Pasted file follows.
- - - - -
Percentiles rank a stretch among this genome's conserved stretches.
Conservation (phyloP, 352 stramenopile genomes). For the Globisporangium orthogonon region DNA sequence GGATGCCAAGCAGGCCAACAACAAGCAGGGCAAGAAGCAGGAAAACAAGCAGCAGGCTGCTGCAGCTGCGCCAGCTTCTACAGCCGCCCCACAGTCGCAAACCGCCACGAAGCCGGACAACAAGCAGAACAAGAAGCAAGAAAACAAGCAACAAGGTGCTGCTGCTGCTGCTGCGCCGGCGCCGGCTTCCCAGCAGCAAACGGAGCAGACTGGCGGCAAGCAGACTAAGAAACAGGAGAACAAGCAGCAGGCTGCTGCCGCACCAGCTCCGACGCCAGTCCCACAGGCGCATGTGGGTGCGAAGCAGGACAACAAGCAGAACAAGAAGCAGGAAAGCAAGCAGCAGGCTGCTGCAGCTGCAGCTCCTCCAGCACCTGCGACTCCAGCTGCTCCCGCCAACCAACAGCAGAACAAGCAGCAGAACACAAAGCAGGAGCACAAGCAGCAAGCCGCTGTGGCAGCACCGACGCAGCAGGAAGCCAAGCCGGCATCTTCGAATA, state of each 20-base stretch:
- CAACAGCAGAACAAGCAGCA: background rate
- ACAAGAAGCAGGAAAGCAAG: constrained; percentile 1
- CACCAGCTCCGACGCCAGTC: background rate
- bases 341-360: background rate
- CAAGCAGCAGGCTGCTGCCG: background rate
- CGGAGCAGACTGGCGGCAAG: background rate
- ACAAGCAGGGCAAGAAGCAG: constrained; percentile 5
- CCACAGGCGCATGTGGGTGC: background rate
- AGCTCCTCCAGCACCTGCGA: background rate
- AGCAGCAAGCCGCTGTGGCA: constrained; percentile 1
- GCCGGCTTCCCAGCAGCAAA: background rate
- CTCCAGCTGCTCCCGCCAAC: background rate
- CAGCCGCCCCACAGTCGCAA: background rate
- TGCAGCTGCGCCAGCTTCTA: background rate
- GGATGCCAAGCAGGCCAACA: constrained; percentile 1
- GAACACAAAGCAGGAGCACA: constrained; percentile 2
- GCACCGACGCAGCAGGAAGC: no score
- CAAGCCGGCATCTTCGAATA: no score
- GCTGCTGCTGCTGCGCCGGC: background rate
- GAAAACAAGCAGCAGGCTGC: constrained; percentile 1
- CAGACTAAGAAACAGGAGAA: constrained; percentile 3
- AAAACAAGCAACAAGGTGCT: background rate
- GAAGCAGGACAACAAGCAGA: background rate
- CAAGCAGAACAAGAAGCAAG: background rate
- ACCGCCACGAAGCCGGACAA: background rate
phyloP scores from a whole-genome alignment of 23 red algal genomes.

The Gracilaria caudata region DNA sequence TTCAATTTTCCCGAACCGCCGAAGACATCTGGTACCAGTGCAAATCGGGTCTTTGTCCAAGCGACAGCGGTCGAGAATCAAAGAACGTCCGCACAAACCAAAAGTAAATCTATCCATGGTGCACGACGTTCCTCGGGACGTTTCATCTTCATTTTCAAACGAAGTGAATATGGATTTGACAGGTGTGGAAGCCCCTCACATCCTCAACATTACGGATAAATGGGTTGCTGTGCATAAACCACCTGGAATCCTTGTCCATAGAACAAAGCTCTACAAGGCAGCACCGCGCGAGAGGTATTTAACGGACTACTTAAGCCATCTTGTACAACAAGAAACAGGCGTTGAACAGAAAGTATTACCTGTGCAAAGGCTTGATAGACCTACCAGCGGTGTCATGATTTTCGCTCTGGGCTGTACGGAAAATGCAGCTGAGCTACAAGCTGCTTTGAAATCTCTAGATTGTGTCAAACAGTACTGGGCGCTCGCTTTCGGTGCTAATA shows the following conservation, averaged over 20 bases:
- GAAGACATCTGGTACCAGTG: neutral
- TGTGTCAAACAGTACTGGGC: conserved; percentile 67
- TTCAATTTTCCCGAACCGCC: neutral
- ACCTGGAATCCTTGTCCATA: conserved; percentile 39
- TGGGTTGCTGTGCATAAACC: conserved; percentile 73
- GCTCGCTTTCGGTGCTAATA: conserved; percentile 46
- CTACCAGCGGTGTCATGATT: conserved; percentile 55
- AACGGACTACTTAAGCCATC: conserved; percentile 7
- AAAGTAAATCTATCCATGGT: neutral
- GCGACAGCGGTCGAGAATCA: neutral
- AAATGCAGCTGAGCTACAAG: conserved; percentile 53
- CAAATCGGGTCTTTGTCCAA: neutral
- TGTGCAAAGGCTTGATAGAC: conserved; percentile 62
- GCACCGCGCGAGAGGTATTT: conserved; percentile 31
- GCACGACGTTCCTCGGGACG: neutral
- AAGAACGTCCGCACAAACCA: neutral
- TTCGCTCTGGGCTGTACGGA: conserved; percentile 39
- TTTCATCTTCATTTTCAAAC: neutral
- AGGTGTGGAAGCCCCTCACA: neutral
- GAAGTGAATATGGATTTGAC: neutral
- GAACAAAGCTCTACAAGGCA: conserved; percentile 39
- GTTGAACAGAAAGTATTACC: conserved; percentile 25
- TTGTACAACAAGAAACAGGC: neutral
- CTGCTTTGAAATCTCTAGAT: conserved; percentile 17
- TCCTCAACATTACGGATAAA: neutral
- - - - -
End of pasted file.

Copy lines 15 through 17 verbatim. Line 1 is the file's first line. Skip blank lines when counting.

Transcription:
- CAGCCGCCCCACAGTCGCAA: background rate
- TGCAGCTGCGCCAGCTTCTA: background rate
- GGATGCCAAGCAGGCCAACA: constrained; percentile 1